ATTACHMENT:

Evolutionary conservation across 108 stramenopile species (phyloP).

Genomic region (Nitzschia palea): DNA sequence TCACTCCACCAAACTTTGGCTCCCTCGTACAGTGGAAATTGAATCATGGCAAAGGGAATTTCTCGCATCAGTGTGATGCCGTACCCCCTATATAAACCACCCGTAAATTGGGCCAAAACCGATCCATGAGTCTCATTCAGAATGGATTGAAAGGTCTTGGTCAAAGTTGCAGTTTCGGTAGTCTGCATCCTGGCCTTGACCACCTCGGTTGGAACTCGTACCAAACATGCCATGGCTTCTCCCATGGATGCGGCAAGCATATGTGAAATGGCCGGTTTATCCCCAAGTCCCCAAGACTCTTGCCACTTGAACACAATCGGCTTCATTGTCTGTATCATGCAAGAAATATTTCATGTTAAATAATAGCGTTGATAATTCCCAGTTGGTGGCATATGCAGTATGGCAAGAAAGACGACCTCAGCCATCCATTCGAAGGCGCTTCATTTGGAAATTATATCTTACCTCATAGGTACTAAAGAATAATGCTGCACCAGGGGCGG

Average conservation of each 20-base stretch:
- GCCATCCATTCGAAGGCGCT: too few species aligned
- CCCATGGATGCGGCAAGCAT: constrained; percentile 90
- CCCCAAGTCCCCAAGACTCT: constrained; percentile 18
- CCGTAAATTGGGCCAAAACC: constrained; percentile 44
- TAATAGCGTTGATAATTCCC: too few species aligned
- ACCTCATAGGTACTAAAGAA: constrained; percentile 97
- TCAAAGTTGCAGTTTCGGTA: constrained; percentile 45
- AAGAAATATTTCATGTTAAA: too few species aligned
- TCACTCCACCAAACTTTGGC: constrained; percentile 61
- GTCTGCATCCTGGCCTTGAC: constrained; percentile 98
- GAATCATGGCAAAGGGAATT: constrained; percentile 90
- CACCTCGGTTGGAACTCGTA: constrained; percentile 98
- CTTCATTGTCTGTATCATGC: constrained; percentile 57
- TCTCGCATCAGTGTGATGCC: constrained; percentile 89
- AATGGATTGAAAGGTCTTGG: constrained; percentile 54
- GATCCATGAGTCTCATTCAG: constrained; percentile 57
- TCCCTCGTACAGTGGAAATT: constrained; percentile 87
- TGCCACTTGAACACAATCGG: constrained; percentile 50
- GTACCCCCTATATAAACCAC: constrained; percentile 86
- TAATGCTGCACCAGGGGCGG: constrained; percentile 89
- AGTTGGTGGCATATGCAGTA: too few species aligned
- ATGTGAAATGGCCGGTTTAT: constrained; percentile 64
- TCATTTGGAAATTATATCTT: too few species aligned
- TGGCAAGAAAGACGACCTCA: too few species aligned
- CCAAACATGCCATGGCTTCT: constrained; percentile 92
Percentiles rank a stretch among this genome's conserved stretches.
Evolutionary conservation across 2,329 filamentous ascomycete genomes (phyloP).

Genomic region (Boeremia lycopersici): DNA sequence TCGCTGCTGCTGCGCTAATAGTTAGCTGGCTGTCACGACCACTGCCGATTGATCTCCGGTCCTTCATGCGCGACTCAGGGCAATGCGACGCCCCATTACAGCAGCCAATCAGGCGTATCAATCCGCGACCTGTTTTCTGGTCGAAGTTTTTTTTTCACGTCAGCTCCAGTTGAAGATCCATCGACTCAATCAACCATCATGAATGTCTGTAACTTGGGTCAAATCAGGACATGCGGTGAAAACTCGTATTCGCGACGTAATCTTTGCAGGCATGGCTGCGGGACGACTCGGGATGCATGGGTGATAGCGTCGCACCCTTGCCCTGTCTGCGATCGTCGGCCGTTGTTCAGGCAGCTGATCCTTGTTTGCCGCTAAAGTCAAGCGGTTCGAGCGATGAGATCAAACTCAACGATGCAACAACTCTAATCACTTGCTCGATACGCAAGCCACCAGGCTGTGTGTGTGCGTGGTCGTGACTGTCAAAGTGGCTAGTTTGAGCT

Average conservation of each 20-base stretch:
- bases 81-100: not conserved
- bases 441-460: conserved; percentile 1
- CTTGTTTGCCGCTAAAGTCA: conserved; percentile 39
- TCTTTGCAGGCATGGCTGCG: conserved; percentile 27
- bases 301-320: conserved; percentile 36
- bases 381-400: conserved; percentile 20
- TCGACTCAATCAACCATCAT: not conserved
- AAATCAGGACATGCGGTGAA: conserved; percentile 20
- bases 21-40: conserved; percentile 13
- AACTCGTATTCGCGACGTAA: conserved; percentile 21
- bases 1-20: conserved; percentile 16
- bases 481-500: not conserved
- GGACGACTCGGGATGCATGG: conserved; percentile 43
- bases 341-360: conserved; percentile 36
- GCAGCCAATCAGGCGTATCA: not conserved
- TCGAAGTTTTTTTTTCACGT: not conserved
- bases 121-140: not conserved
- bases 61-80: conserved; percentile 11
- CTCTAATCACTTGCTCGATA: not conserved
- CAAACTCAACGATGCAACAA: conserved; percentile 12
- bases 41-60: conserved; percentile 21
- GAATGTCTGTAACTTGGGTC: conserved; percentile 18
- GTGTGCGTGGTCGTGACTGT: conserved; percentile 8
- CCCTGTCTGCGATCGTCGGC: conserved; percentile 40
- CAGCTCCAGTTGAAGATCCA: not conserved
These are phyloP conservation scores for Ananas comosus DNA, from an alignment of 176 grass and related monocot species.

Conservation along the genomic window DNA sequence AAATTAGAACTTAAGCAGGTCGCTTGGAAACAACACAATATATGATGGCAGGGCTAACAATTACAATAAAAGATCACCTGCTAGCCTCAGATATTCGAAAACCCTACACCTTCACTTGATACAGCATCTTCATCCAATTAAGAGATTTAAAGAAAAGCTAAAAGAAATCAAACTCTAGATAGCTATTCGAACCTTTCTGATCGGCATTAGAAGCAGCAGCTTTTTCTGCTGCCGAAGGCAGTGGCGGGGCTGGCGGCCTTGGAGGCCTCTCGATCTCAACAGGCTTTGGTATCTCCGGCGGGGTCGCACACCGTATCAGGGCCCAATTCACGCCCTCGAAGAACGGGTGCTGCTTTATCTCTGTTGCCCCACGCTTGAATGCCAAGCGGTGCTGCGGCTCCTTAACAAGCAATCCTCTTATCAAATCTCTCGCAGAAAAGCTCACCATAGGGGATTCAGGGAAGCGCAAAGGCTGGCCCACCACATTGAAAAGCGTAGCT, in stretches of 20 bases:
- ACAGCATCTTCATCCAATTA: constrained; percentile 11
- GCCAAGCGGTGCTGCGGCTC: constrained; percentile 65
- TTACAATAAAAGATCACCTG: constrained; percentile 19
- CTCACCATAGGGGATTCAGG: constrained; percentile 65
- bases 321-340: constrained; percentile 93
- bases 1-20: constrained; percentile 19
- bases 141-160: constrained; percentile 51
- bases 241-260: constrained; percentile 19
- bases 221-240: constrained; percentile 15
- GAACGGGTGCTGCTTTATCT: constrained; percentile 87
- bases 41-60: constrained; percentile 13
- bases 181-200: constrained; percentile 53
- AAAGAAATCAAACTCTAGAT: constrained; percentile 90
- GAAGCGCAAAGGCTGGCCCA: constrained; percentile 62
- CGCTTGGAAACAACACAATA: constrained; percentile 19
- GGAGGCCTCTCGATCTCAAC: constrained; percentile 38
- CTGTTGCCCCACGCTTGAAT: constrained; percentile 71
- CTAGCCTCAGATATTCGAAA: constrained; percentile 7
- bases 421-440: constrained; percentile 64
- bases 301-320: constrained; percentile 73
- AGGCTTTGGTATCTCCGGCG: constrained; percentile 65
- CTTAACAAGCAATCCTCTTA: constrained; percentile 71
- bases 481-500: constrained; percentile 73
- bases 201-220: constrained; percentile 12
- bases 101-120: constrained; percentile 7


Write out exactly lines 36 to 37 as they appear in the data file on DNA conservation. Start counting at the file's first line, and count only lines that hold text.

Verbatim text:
- TCTTTGCAGGCATGGCTGCG: conserved; percentile 27
- bases 301-320: conserved; percentile 36